How to avoid the forward pitched feeling on my bike?
June 1, 2007 5:14 PM   Subscribe

Yet another BikeFilter question, but the high concentration of cyclists here compels me to ask. Should I keep using my current bike for commuting, modify it, or get something else, to avoid that pitched-forward, numb-hands feeling?

I have already gotten some good info from the many previous questions and posts. In fact, it's due to the high number of cycle-related posts I finally decided to start commuting to work by bike. My bike is an el-cheapo road bike. What we used to call a 10-speed or an English Racer. Despite its less than stellar pedigree, and after adjusting and tightening everything the bigbox store didn't do properly, it actually rides great, except for one thing: I feel pitched forward, with too much weight on my hands. I grip the upper part of the handlebar, not the curved lover part. I don't care about speed, but going home is slightly uphill. The pitch is not enough to prevent me from riding, or make it miserable, but it's enough that I waste energy adjusting myself and whining about it. My theory is that the gut I am trying to lose is a big part of the reason for the forward pitch. The seat angle/height is not the culprit, as I have already adjusted it. I have also raised the handlebar as much as possible, which isn't much.

I eventually want to get a different bike, (Trek Lime maybe, or some other bike with upright handlebars, but not a mountain bike) but for now I am wondering: As I lose weight, will the smaller gut reduce the hand-pressure enough that I won't worry about it? Should I put my mountain-bike handlebars on my road bike? (Yes, they will fit, but then I have to modify the brake levers.) Do I flip the handlebars over so they curve UP, allowing me to sit up straighter? (I don't care about the dork factor. I am already an old fat guy on a bike. OK, middle aged, and chubby.) How bout an extender for the neck of the handlebar? Do I just bite the bullet now and buy, if not the bike I really WANT, a different kind of bike? (For now it has to be cheap, like boxstore cheap.) Or, am I just being too picky, and not allowing myself enough time to acclimate?

Any input appreciated, as well as input for what bike I might ultimately want. Data: I am male, 45, 5'10" 220lbs. (trying to lose 40), and in good health otherwise. I ride about 4 miles one way to work in 15 minutes at a pretty leisurely pace. My "ultimate" bike probably can't be more than $600. A "stopgap" bike would have to be $200 or less. NOT interested in racing, competing, showing off my speed. AM interested in commuting, cruising, having fun, getting in shape. Thanks all!
posted by The Deej to Sports, Hobbies, & Recreation (26 answers total)
Best answer: It's hard to say without seeing your fit on the bike. If I had a reputable shop in the area, I'd take it there and see what they recommended for getting you more upright based on how you currently fit the bike. This may include something like a new stem, or flipping your existing stem, or as you say different handlebars, which will really screw with your brake/shift levers in a lot of cases.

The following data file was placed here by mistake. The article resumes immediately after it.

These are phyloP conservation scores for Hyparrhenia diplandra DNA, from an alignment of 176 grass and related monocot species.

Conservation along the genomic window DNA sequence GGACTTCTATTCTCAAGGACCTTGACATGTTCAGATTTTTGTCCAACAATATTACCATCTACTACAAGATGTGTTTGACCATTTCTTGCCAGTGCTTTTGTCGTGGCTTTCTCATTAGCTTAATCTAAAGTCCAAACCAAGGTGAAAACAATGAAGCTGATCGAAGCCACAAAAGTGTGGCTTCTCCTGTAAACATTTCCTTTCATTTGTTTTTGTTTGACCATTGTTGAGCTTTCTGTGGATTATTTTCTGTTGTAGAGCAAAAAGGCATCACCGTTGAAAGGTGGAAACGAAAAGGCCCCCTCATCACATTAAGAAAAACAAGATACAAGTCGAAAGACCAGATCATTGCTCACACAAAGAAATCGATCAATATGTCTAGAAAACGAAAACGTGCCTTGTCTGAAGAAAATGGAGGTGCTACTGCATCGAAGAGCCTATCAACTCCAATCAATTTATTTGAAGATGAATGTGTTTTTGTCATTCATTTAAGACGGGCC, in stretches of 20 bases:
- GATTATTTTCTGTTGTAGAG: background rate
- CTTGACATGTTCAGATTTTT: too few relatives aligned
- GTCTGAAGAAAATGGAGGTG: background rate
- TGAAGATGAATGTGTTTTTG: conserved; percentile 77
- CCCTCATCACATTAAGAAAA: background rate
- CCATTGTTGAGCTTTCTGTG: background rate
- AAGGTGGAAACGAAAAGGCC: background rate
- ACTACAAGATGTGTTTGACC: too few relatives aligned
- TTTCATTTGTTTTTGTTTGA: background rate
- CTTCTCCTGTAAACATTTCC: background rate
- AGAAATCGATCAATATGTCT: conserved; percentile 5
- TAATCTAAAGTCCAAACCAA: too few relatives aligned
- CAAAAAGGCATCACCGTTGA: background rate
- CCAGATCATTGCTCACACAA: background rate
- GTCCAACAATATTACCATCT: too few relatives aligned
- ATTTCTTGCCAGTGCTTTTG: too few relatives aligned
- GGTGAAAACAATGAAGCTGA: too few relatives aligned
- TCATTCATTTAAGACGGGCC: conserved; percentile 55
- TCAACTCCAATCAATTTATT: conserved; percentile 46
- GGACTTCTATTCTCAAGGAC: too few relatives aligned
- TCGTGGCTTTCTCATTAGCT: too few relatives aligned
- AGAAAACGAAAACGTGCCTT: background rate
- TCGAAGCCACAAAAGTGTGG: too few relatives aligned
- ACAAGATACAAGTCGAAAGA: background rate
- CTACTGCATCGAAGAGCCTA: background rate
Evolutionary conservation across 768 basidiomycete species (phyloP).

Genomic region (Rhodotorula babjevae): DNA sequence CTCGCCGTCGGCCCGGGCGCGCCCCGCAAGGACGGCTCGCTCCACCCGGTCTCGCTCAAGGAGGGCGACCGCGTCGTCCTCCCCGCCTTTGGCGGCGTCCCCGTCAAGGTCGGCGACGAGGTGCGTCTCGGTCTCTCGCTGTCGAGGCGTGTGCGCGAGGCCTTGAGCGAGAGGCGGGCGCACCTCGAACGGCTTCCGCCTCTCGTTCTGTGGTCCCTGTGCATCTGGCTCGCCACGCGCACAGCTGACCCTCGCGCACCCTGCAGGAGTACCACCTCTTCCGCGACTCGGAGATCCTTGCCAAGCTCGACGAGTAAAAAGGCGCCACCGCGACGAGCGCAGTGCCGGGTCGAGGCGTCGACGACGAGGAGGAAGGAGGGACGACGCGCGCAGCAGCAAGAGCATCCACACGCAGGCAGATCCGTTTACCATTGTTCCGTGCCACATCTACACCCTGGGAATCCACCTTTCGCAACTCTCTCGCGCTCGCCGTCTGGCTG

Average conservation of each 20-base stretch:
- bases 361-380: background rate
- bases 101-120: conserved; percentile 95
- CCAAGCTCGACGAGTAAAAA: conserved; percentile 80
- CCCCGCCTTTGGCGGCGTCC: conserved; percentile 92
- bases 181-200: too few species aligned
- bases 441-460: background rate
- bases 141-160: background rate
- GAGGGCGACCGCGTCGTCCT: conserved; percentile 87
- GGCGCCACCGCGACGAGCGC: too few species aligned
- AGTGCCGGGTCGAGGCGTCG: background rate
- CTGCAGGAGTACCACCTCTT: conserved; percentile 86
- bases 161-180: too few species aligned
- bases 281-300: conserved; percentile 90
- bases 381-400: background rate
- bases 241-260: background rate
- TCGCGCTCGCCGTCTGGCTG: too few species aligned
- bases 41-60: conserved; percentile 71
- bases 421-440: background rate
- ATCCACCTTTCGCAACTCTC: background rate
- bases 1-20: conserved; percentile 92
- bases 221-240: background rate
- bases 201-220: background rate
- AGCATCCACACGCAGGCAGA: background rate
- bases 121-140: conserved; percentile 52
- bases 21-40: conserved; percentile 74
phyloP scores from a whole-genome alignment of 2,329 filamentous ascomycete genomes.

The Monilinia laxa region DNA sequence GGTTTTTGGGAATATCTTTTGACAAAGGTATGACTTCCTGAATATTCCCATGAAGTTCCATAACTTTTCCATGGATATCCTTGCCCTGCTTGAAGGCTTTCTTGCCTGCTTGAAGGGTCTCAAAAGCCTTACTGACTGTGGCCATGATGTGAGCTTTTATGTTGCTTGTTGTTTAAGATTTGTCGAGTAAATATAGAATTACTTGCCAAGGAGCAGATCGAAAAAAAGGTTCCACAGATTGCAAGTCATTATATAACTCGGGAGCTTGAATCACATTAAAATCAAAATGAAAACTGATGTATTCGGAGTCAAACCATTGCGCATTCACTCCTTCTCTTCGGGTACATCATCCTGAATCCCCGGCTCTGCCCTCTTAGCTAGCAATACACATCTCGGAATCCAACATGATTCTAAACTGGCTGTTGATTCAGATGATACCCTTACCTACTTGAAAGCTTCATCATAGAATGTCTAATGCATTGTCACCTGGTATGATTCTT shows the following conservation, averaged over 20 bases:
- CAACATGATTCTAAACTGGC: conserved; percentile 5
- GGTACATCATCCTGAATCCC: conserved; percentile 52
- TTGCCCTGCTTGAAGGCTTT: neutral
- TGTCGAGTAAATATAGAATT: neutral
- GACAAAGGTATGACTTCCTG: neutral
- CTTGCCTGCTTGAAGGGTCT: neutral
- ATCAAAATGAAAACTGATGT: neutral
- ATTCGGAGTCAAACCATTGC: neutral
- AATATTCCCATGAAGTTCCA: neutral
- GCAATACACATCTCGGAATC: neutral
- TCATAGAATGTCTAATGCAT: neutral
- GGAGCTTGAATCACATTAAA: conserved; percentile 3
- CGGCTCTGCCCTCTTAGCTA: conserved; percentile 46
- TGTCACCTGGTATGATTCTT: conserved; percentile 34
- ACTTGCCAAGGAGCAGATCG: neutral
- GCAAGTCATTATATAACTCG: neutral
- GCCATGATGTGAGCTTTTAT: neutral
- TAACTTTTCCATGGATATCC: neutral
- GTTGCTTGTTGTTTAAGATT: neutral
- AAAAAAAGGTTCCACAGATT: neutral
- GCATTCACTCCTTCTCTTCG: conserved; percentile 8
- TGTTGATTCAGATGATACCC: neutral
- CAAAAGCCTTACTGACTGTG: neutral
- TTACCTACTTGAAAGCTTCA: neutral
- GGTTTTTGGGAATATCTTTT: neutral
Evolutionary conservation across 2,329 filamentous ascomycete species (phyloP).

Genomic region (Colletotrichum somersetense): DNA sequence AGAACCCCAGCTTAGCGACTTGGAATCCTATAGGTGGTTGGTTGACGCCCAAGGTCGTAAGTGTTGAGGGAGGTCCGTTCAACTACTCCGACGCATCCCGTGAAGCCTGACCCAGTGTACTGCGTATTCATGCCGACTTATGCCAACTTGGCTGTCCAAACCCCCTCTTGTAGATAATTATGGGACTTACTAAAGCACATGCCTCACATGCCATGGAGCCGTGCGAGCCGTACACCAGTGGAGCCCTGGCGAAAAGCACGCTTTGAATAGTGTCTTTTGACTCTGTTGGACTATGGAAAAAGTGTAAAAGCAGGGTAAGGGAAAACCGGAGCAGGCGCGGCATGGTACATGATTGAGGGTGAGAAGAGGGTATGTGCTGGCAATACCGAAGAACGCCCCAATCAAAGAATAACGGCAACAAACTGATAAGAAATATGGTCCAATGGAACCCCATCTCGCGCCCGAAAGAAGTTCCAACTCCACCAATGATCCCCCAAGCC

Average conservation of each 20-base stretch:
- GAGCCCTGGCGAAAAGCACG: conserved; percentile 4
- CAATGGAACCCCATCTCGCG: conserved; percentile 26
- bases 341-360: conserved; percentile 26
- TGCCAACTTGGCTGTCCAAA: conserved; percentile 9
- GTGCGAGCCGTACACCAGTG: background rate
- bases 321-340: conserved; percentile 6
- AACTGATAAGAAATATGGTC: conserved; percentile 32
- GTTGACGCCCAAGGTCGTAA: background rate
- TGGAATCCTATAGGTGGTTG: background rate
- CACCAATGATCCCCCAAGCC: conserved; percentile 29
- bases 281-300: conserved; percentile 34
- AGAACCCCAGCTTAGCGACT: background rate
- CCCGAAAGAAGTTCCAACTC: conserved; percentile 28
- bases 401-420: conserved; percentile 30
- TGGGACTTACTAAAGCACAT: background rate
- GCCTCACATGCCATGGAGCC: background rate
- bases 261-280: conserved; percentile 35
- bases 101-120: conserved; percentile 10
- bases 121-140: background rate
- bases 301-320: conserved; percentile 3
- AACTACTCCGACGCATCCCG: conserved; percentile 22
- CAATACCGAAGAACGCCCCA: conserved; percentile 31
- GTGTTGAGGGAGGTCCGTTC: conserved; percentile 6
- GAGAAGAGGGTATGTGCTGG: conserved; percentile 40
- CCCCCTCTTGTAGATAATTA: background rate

What I wouldn't do is to buy a cheap new bike. You won't like riding it and .. you won't ride it. You might hang out on craigslist or similar looking for a used bike, but that's fraught with other perils.

Take it to a shop, explain your situation, see what they recommend. Yes, the parts will be more expensive there, but for a good shop it's worth it for the advice. I recommend doing this in the middle of the day if possible, so that they aren't ignoring big ticket customers for you, since this will irritate them. :)
posted by kcm at 5:27 PM on June 1, 2007 [1 favorite]

Also, take a read of Sheldon Brown's notes on the subject.
posted by kcm at 5:37 PM on June 1, 2007 [1 favorite]

Best answer: I would keep on trying to raise the handlebars. If you have a threaded stem, look for a replacement stem with a different angle (pointing upwards) or with a really long quill, something like the stems at Rivendell Bicycle Works. Flat bars or riser bars would help out, but you'll lose the multiple hand positions of the drop bar, and finding road-compatible mountain bike brake levers may be difficult (newer mountain bikes use linear-pull levers which don't work with road bike brakes such as caliper, centerpull, or cantilever). Don't flip your bars upside down, it makes it more difficult to brake and is possibly dangerous.
posted by meowzilla at 5:50 PM on June 1, 2007

You can get cyclocross and other types of road levers that are compatible with canti-/* brakes. The Cane Creek Cross Top, e.g. Regardless, yeah, it's a PITA. :)
posted by kcm at 5:54 PM on June 1, 2007

Best answer: +1 kcm. People new to cycling always complain about being hunched over, but eventually get used to it. Your complaint may be the same as everyone else's, or it may be something else.

If it's something else, and you need a more upright position than your bike currently affords, you can get a tall stem (assuming it has a traditional headset) or height extender (assuming it has one of those newfangled headsets) to give you more stem height. That will set you back $20-30. This would be the best solution with your current bike.